Exclusive Which? research has found that the upcoming energy price cap won’t help customers on some of the priciest deals on the market. And households could miss out on hundreds of pounds of energy savings if they fail to switch energy supplier once the cap is in place.
The price cap should be in force by the end of the year and aims to ensure you’ll pay a ‘fair price for energy’, according to energy regulator Ofgem. But even if the cap applies to your energy deal, you could still be up to £258 worse off compared with the cheapest tariff on the market.
Stay one step ahead of the price cap and switch energy deal now; use Which? Switch to compare gas and electricity prices to find the best deal for you.
What is the energy price cap?
The price cap will limit the daily standing charge and unit rate for the gas and electricity you use if you’re on your supplier’s default tariff (the deal you’re automatically placed on if you haven’t actively chosen an energy tariff).
This means that a medium gas and electricity user would pay £1,136 annually. However, your actual bill will depend on your usage, and the price cap will also vary depending on where you live as well as how you pay.
If you don’t pay your bills by direct debit you could be charged £83 more a year than people who do. This is because it costs firms more to have you as a customer.
Energy regulator Ofgem will set the cap and reassess it every six months; it can raise it if costs increase. The cap will be in place until at least 2020, and can be extended until 2023.
Will the price cap save you money?
The cap will force many of the biggest energy firms to reduce the prices of their default tariffs. Scottish Power’s customers will benefit the most, by £121 a year on average.
All of the ‘Big Six’ energy firms will have to reduce their default prices. But Ovo Energy’s standard variable tariff is already cheaper than the cap.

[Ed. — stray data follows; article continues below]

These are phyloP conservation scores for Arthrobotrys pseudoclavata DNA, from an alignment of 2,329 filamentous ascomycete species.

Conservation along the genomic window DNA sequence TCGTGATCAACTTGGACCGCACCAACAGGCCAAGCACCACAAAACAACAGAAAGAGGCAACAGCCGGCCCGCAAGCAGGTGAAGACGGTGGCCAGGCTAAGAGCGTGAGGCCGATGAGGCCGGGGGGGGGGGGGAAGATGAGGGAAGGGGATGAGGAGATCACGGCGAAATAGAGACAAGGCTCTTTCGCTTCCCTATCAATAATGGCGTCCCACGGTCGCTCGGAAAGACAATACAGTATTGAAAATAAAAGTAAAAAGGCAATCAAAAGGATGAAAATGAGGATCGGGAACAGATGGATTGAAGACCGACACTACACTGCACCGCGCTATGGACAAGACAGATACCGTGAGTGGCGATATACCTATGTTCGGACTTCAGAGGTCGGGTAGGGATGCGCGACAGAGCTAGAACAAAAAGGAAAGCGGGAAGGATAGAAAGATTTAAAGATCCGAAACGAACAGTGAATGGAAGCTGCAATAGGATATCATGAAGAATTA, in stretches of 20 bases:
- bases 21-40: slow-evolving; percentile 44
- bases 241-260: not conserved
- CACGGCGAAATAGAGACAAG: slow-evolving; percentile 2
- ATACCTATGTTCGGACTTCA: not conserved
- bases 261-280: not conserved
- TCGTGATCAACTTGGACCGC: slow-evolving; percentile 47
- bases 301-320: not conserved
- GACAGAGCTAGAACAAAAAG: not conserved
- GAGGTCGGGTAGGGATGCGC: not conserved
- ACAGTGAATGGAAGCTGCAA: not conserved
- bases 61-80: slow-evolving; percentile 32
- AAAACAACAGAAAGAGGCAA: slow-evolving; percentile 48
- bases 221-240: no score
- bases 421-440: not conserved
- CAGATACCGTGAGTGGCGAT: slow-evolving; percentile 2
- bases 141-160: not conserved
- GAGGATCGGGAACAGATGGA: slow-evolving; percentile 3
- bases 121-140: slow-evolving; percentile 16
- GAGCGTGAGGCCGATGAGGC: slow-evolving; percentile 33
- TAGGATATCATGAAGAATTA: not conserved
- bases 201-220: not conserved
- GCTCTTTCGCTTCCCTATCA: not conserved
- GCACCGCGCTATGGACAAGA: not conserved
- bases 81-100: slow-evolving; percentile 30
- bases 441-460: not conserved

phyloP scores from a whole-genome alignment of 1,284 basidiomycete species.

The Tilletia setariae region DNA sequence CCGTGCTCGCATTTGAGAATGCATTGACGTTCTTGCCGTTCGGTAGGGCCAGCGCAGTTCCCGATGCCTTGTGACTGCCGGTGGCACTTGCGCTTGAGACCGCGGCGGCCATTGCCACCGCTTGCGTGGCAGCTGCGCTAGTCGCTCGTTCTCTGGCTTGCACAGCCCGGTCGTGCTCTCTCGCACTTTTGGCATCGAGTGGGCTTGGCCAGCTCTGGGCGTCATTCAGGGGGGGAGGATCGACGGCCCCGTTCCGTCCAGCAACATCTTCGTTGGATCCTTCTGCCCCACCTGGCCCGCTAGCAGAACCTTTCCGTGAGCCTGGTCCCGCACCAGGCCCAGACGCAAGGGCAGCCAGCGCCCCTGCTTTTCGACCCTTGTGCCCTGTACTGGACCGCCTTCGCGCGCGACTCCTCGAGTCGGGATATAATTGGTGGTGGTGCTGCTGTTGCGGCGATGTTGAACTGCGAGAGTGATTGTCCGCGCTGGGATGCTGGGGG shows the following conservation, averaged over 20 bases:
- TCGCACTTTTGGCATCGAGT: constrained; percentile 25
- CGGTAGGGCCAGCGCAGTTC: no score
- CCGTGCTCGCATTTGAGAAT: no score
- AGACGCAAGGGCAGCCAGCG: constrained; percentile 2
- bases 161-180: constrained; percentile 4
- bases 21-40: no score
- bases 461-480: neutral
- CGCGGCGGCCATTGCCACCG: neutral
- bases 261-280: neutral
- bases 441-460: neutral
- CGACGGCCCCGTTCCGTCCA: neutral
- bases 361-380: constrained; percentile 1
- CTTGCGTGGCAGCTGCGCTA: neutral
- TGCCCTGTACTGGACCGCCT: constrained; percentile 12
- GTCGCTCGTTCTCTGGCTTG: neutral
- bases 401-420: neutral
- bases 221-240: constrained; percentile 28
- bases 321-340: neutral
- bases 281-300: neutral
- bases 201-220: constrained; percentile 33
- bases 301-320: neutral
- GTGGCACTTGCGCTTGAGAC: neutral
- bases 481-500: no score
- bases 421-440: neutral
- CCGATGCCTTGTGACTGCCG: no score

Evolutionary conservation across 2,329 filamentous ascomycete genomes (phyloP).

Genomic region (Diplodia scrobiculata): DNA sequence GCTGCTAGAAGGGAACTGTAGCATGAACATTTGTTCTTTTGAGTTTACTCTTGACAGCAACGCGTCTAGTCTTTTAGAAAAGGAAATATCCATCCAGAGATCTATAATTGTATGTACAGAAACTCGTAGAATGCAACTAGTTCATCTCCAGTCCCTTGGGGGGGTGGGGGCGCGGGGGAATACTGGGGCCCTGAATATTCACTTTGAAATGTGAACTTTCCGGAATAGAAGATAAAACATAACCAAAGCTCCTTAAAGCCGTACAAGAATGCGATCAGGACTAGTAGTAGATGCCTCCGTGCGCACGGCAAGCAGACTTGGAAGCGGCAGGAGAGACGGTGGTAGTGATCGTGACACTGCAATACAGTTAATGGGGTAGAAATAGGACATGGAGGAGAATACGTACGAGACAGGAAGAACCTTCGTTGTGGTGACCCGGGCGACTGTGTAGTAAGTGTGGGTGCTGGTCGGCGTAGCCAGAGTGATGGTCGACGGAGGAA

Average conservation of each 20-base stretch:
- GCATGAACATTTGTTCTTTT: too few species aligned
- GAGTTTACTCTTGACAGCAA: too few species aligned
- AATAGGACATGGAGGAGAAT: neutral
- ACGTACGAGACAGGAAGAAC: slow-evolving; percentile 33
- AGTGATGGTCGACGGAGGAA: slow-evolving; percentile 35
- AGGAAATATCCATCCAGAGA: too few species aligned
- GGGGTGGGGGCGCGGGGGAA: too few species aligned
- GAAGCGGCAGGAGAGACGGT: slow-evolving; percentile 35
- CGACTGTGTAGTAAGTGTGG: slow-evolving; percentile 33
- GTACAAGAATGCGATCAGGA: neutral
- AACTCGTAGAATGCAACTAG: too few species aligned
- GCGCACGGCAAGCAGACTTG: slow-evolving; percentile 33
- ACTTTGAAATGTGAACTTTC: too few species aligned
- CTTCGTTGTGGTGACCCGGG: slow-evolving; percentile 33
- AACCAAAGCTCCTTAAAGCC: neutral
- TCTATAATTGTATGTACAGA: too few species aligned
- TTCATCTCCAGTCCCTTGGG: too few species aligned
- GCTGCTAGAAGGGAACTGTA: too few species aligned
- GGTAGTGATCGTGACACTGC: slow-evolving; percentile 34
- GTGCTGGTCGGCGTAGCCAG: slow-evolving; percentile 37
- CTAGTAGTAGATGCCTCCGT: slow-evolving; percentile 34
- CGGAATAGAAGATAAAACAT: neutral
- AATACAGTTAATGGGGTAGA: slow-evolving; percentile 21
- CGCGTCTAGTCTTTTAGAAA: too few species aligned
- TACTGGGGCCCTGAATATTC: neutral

But even if the price cap cuts your bill, it doesn’t guarantee you a low price. Exclusive Which? research found fixed 98 energy deals that currently cost less than the proposed cap. At most, you could save £258 in a year by switching to the cheapest of them.
Pricey energy tariffs the cap won’t cut
Three in 10 dual-fuel deals cost more than the proposed cap currently – and they won’t be affected by it. That’s because they’re fixed (and not default) deals.
The priciest of these deals would cost a medium energy user £196 more than the cap per year.
If you’re on one of these deals, you have opted for a tariff that costs more.
Even if you need to pay an exit fee to escape one of these tariffs, it’s still worth considering switching, as you might still save money overall.
Cheap deals could disappear
Some of the Big Six firms might struggle to offer cheap deals if they’re not efficient enough after the cap is in place, Ofgem warns.
So if you buy your energy from a Big Six supplier and take care to choose its cheapest tariff, check if you’ll still save money. If not, you should switch.
Which? energy pricing analysis
Prices are based on a dual-fuel tariff available in all regions in England, Scotland and Wales paying by monthly direct debit, with paperless bills. Energy use is based on Ofgem’s annual average usage figures for medium users (12,000kWh gas and 3,100kWh electricity). Data is from Energylinx. Prices given are averages across regions, are rounded to the nearest pound and correct on 27 September 2018.